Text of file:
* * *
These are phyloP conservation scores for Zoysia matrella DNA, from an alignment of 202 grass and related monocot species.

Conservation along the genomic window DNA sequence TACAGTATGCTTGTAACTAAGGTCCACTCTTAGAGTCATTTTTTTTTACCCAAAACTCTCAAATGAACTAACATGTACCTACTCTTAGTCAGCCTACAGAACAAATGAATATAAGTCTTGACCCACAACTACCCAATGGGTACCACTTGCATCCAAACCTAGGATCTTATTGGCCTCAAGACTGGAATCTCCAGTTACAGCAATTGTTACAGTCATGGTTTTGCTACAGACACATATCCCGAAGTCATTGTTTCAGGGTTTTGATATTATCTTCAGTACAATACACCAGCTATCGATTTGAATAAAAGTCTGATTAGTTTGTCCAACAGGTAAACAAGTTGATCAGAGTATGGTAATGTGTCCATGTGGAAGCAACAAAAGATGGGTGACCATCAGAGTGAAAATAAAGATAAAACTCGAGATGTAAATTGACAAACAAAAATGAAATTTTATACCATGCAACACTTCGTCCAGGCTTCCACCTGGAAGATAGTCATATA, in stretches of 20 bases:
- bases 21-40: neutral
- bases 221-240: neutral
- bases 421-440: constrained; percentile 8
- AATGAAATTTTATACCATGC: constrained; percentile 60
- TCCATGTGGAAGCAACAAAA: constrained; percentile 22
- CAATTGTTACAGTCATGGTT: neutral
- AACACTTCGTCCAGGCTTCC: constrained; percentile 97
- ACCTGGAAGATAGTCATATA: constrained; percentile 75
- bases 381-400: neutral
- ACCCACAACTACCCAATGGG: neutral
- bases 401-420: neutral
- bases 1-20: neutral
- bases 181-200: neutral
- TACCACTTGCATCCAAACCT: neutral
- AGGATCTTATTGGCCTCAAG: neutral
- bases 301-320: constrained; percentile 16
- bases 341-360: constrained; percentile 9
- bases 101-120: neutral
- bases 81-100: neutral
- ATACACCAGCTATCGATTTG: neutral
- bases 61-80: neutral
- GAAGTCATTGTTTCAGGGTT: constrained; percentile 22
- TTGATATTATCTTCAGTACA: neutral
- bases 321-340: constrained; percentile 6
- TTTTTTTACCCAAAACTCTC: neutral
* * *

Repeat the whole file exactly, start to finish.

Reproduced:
These are phyloP conservation scores for Zoysia matrella DNA, from an alignment of 202 grass and related monocot species.

Conservation along the genomic window DNA sequence TACAGTATGCTTGTAACTAAGGTCCACTCTTAGAGTCATTTTTTTTTACCCAAAACTCTCAAATGAACTAACATGTACCTACTCTTAGTCAGCCTACAGAACAAATGAATATAAGTCTTGACCCACAACTACCCAATGGGTACCACTTGCATCCAAACCTAGGATCTTATTGGCCTCAAGACTGGAATCTCCAGTTACAGCAATTGTTACAGTCATGGTTTTGCTACAGACACATATCCCGAAGTCATTGTTTCAGGGTTTTGATATTATCTTCAGTACAATACACCAGCTATCGATTTGAATAAAAGTCTGATTAGTTTGTCCAACAGGTAAACAAGTTGATCAGAGTATGGTAATGTGTCCATGTGGAAGCAACAAAAGATGGGTGACCATCAGAGTGAAAATAAAGATAAAACTCGAGATGTAAATTGACAAACAAAAATGAAATTTTATACCATGCAACACTTCGTCCAGGCTTCCACCTGGAAGATAGTCATATA, in stretches of 20 bases:
- bases 21-40: neutral
- bases 221-240: neutral
- bases 421-440: constrained; percentile 8
- AATGAAATTTTATACCATGC: constrained; percentile 60
- TCCATGTGGAAGCAACAAAA: constrained; percentile 22
- CAATTGTTACAGTCATGGTT: neutral
- AACACTTCGTCCAGGCTTCC: constrained; percentile 97
- ACCTGGAAGATAGTCATATA: constrained; percentile 75
- bases 381-400: neutral
- ACCCACAACTACCCAATGGG: neutral
- bases 401-420: neutral
- bases 1-20: neutral
- bases 181-200: neutral
- TACCACTTGCATCCAAACCT: neutral
- AGGATCTTATTGGCCTCAAG: neutral
- bases 301-320: constrained; percentile 16
- bases 341-360: constrained; percentile 9
- bases 101-120: neutral
- bases 81-100: neutral
- ATACACCAGCTATCGATTTG: neutral
- bases 61-80: neutral
- GAAGTCATTGTTTCAGGGTT: constrained; percentile 22
- TTGATATTATCTTCAGTACA: neutral
- bases 321-340: constrained; percentile 6
- TTTTTTTACCCAAAACTCTC: neutral